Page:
Signup to receive email updates




or follow our RSS feed

follow our RSS feed

Blog Banner

Rhonda Ferree's ILRiverHort

Rhonda Ferree's Horticulture Blog

White Grubs by Dr. Phil Nixon on 8-15-17


Originally published in Home, Yard, and Garden Newsletter on 8-15-17

Japanese beetles and masked chafer adults are attracted to moist soils and, apparently, to green grass to lay their eggs. In years when rainfall is abundant, nonirrigated (as well as irrigated) turf stays green and attractive to egg-laying female beetles. As a result, eggs are laid over all of these areas, resulting in fewer eggs laid per square foot. The resulting larvae are usually fewer than the 10 to 12 white grubs typically necessary to cause turf injury. In those areas of Illinois with an abundance of rainfall this year, such as in the northwestern part of the state, grub treatment may not be needed.

Annual white grub larval scouting

In dry years, the beetles are strongly attracted to the moist soils and green grass of irrigated turf to lay their eggs, laying relatively few eggs in the dry, brown, unwatered turf areas. This results in high numbers of white grubs in watered turf, which cause damage in the form of wilted, brown turf that is easily pulled back due to the white grubs eating the roots.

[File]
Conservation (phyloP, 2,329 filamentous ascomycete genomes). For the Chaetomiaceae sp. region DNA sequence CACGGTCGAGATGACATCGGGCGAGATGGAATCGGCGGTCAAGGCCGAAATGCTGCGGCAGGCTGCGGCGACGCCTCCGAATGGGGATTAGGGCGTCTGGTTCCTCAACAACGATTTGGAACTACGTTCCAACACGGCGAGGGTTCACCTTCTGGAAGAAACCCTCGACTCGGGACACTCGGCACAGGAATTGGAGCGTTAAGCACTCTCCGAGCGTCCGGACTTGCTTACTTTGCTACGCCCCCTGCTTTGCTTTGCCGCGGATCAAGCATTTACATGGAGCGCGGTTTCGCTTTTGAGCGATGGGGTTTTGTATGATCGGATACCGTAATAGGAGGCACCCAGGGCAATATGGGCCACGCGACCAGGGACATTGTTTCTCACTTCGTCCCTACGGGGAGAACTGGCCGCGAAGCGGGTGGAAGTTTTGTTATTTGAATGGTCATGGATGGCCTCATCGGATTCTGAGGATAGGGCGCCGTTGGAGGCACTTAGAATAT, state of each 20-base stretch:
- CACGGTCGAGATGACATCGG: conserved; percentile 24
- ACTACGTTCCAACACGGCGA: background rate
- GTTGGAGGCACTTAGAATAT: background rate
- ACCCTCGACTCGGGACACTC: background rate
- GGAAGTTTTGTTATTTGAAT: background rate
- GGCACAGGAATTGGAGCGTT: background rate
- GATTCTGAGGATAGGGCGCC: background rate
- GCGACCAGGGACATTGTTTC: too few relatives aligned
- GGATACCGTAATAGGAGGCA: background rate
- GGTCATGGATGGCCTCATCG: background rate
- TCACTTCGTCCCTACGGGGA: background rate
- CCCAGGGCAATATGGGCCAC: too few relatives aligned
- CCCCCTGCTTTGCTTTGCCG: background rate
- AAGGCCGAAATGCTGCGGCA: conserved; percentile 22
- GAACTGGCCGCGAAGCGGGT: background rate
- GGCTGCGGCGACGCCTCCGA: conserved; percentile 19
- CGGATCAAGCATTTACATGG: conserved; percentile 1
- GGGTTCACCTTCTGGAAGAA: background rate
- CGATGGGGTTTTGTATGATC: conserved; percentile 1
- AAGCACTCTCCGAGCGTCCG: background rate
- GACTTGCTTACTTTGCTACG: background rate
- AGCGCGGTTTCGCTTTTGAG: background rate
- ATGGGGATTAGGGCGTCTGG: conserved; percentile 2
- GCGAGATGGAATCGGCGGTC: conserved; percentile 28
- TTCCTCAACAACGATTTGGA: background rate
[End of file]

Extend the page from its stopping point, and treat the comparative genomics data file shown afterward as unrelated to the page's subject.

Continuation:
In much of Illinois, irregular rains have caused many areas of turf that are not irrigated to green up for a few days and then turn brown for a week or so until the next rain. These rains do not appear to be wetting the soil very deeply. As a result, the Japanese beetle and masked chafer adult beetles have likely laid considerably more eggs in irrigated turf. This sets up a situation in which damage is likely to become apparent in the second half of August and later, when the resulting white grubs grow large enough to cause serious turf damage.

After the first week of August, most of the white grubs should have hatched, allowing scouting to determine for certain whether treatment is necessary. Scout for white grubs by cutting through the turf with a heavy knife. Pull the sod back to reveal the white grubs in the root zone. Check the soil hanging to the turf roots for white grubs, as well as the soil below the roots. Till the upper 2 to 3 inches of soil with your knife to check for white grubs in that region as well. If the soil is dry, till a couple of inches deeper to check for grubs that may have migrated down to moister soil.


Japanese beetle larva in root zone cross-section

If at least 10 to 12 grubs per foot square are present, turf damage will be likely to occur without treatment. Apply an insecticide such as chlorantroniliprole (Acelepryn), cyantraniliprole (Ference), trichlorfon (Dylox) or one of the neonicotinoids imidacloprid (Merit), clothianidin (Arena), or thiamethoxam (Meridian). Do not apply Ference or neonicotinoids to turf with blooming weeds or flowers to avoid killing pollinators. (Phil Nixon)

Author:
Phil Nixon



Please share this article with your friends!
Share on Facebook Tweet on Twitter